13 years ago
Ronan – good article. I have one quick question – what was the average yield when property was at its peak?
13 years ago
Hi Shane, thanks for the visit and the question. The boom period was associated with house prices rising a lot faster than rents, so yields continued their long fall from the 1990s (as lower interest rates in preparation for ECB kicked in) right through the 5-7% one might have expected them to stabilise at. The yield troughed in 2007 at just above 3% (3.05% was the expected yield nationwide mid-2007) before rising slightly up to mid-2008 – currently, with rents and house prices in a race to the bottom, the yield has stabilised again, at about 3.5%.
13 years ago
Excellent website. A comment on the projections for house prices – whilst appropriate in analysing an investment does it not ignore the fact that residential housing isn’t (in the main) an investment vehicle? As the Irish home ownership levels are unlikely to fundamentally change (it’s part of what we are and all that) houses are homes not investments – therefore prices will be influenced by supply/demand issues and changes in incomes. As the world recession eases one would expect employment and income levels to improve – couple that with the expected erosion of our massive stock overhang and I would expect that prices will go back up quicker than you are anticipating.
Thanks for the visit and the comment. You make a fair point, but it should be noted that Ireland’s sales and lettings markets are better integrated now than they were 20 years ago. (What I mean there is that if you think of a property type, there are now significant sales and lettings cohorts, be it a detached dwelling in Ballsbridge or a one-bedroom apartment in Cork city or a commuter belt 3-bed semi.) This level of integration means that yields will be every bit as important as investors will be trading with owner-occupiers, meaning that they will not be on separate price planes.
I agree, though, that changes in the unemployment rate will be significant for the trends in house prices (in fact I posted a correlation between the two over the past 25 years on this site recently).
One final point would be to note that pre-2000 growth in nominal house prices should be viewed through the lens of inflation. Real house prices don’t necessarily go up over time, they were just good hedges against inflation in the past. 3% annual growth in house prices over a 40-year period would be relatively high.
On the calculation of the “haircut” are you allowing for the difference between the haircut now to be taken and the reduction in value in the properties? You are primarily looking at completed residential property above (in that you are using rental yields etc in your calcs) so presumably you have allowed for the fact that the LTV on the debt was initially set at (on average which is all we can look at across the market) c75%. So a 25% reduction in property prices would result in zero haircut being required (as the debt value would equal the property value). Then (presumably) you have also allowed for the writedowns already taken by the bank of c10%/15% – meaning that if property prices fall by up to 35% the additional haircut is still zero. So a 30% haircut now implies a fall in property values of over 55%.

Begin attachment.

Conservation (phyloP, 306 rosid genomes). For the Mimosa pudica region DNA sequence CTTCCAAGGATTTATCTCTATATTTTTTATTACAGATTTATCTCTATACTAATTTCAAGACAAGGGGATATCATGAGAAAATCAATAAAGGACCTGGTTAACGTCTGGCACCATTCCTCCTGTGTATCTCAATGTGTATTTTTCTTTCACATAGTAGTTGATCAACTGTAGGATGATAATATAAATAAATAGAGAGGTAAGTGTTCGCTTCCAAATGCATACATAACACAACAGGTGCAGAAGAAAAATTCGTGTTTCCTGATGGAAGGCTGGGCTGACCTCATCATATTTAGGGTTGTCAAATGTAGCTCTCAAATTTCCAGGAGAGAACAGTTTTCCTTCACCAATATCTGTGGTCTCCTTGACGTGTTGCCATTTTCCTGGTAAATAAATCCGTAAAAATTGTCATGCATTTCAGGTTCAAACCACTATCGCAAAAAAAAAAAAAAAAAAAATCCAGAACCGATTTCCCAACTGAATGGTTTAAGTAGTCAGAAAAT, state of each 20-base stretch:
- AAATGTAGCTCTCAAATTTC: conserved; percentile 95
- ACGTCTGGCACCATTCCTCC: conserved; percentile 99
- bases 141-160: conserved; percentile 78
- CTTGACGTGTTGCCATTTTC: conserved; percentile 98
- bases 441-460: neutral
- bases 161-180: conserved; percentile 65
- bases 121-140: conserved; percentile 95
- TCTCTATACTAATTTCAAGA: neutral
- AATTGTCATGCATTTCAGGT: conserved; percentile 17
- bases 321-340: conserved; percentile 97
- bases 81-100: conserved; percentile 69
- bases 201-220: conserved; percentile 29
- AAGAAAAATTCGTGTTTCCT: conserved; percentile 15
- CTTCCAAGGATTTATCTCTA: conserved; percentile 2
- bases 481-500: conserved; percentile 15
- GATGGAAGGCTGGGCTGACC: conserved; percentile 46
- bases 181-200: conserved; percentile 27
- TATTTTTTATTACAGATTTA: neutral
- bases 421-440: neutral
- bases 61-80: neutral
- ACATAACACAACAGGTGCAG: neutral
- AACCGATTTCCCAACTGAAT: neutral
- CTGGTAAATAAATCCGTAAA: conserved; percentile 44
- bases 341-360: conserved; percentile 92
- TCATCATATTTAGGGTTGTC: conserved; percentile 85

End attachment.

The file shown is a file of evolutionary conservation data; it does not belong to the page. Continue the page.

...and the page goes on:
13 years ago
if you bought property (for instance) for €100m and had a mortgage of €70m and the market drops by 40% (new mrkt val: €60m) then a 20% haircut from €70 – it’s based on the loans not the valuations at time of purchase- then the price paid for the loan would be €56m.
obviously not every property was bought at peak prices so using peak to trough isn’t exactly a fair demonstration either.
I think people will be shocked when the pricing comes through, because (and I said it from the beginning) i suspect that the only way to resolve this is to overpay on some level otherwise banks won’t sell the loans.
Brian and Karl, you’re both right. I used the wrong concept of haircut, hopefully the true meaning (peak-to-trough) comes out clear enough from the blog post itself.
Incidentally, does anyone know where one might find LTVs for developer loans? What’s a typical LTV, 70%?
I had a look at the AIB results (HY2009) presentation and on slide 15 they indicate that the original LTV on their “Land & Development loans” was 75%. After their own write down they are saying that the current loan o/s is c65% of the original values. So on that basis if we assume a 20% haircut from those levels you would be implying a fall in the value of the land of c48%. I personally think that the majority of media commentators are missing this point – a 20% haircut implies approx 50% fall in property values. They are reading “haircut” as being equivalent to the assumed fall in property values and are (correctly when operating off this false premise) concerned/angered that developers/banks are only being hit by a 20% reduction.
13 years ago
See Alan Ahearne 4 a much much rosier scenario uhm is it another wa of arriving at a similar prediction: ‘…Between 1991 and 2004, real estate prices in Japan dropped 60 per cent. House prices in Tokyo plummeted 90 per cent. To put things in perspective, if house prices here were to follow a similar pattern, the average price for a house in Dublin in 2022 would be about €42,000!…’
Where does another metric nameli longterm ratio of average domestic properti price: average wage get us I wonder?